simulate-zone-top-dynupdate—Enabled or disabled (the default). Enable this only for Windows 2000 Domain Controller compatibility.

update-relax-zone-name—Enabled or disabled (the default). Enable this only if you want DNS updates to specify any zone name in the authoritative zone rather than the exact zone name.

Step 1 In the Web UI, click DNS, then HA Pairs to open the List HA DNS Server Pairs page.

Step 2 Click Add HA DNS Server Pair to open the Add HA DNS Server Pair page (see Figure 17-1).

Figure 17-1 Add HA DNS Server Pair Page (Local)

Step 3 Enter the name of the server pair in the Name field. This can be any identifying text string.

Step 4 Click the cluster name of the main DNS server in the Main Server drop-down list.

Step 5 Click the cluster name of the backup DNS server in the Backup Server drop-down list. This cannot be the same as the main server cluster.

Setting the main and backup clusters automatically populates the ha-dns-main-server and ha-dns-backup-server attributes with the IP addresses of the servers.

In the local CLI, be sure that the main and backup DNS servers have the same zone configurations.

Step 6 Click the ha-dns enabled button to enable HA DNS for the server pair.

In the local CLI, explicitly enable HA DNS (ha-dns-pair name enable ha-dns).

Step 7 Click Add HA DNS Pair.

In the local CLI, create the HA DNS server pair (ha-dns-pair name create mainaddr backupaddr).

The default HA DNS port is 653. The main and backup server IP addresses cannot be the same. If they are, no connection is established.

Step 8 Once the server pair appears on the List HA DNS Server Pairs page, synchronize the servers by clicking the Run icon () in the Synchronize column:

a. On the Synchronize HA DNS Pair page, choose the synchronization option (Ensure, Replace, or Exact). Exact is the default.

b. Choose the synchronization direction: From Regional (for the regional cluster only), Main to Backup, or Backup to Main. Main to Backup is the default.

c. Click Report to display the prospective synchronization changes.

d. Click Run to complete the synchronization and view the actual changes.

In the CLI, synchronize the servers using ha-dns-pair name sync, specifying the synchronization option and direction. For example:

nrcmd> ha-dns-pair examplehadnspair sync exact main-to-backup 

The CLI provides an additional command for the DNS server to set the HA DNS partner down, if necessary, which is possible only while in Communication-Interrupted state:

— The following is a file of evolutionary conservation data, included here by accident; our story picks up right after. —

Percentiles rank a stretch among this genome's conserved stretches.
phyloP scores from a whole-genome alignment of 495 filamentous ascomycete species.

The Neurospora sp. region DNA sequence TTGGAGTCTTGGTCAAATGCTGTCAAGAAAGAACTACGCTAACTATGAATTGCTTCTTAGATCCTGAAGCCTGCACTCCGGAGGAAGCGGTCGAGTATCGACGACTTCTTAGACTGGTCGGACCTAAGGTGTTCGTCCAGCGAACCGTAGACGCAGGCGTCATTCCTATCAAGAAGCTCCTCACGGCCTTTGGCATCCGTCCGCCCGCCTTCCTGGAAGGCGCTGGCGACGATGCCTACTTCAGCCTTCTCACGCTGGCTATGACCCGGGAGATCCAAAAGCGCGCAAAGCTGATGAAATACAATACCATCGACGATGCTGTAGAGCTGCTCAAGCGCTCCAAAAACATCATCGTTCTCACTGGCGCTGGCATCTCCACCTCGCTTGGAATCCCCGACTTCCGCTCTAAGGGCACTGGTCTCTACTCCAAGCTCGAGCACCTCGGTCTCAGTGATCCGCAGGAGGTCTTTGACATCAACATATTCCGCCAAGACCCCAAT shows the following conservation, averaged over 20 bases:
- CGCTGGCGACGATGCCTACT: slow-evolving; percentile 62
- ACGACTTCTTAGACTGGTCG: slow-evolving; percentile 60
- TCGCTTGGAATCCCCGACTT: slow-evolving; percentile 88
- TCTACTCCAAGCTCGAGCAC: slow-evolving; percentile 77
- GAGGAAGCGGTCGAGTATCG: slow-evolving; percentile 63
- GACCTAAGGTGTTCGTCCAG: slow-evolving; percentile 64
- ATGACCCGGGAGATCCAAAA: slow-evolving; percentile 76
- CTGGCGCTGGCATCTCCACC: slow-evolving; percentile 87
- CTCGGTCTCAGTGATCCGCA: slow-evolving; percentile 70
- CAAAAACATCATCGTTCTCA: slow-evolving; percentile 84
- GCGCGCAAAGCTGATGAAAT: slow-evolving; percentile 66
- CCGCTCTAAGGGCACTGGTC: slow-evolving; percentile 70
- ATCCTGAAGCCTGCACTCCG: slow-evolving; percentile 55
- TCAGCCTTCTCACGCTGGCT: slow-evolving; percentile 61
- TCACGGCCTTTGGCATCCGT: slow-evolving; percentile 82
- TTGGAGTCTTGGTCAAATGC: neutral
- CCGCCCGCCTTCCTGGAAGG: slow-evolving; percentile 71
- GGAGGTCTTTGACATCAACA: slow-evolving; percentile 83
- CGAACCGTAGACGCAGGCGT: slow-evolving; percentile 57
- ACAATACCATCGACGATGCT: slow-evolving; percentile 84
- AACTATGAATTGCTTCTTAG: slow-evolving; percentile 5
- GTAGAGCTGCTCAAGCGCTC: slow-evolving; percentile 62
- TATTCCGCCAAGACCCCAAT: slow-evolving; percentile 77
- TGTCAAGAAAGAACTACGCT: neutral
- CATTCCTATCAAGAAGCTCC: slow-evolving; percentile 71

nrcmd> dns setPartnerDown 

Note that if the main primary server is disabled while you add a primary or secondary zone to the backup server, a message is logged on the backup, stating that a zone mismatch occurred and that a synchronization will ignore the added zone.

Server Configuration

The only attribute on the main DNS server that addresses HA DNS is the ha-dns-comm-timeoutbackup-server attribute. This is the time required to determine if a partner is unreachable, after network communication is not acknowledged, which triggers the Communication-Interrupted state.

An additional log setting, ha-details, enables logging of HA DNS-related information.

Note that the HA DNS configuration is possible for Network Registrar 6.2 DNS servers only. Both the main and backup must have absolutely identical zone and RR configurations, and you must set the same HA DNS attributes for both servers.

Effect of Re-Adding Zones

The HA DNS protocol is designed to preserve the RR list for the zone if a catastrophic failure occurs. If you delete and re-add a zone, the RR list is recovered from the server's HA DNS partner. If, instead, you need to delete all RRs in the zone:

Step 1 Delete the zone from the main server.

Step 2 Reload the server.

Step 3 Delete the zone on the backup server.

Step 4 Re-add the zone on the backup server.

Step 5 Reload the backup server.

Step 6 Re-add the zone on the main server.

Step 7 Reload the main server.

HA DNS Statistics

You can view statistics on HA DNS activity on the DNS Server Statistics page by clicking the Statistics icon () on the Manage DNS Server page. The statistics appear under the Max Counter Statistics subsections of both the Performance Statistics and Sample Statistics.

In the CLI, you can use dns getStats ha [total] to view the HA DNS Total counters statistics, and dns getStats ha sample to view the Sampled counters statistics.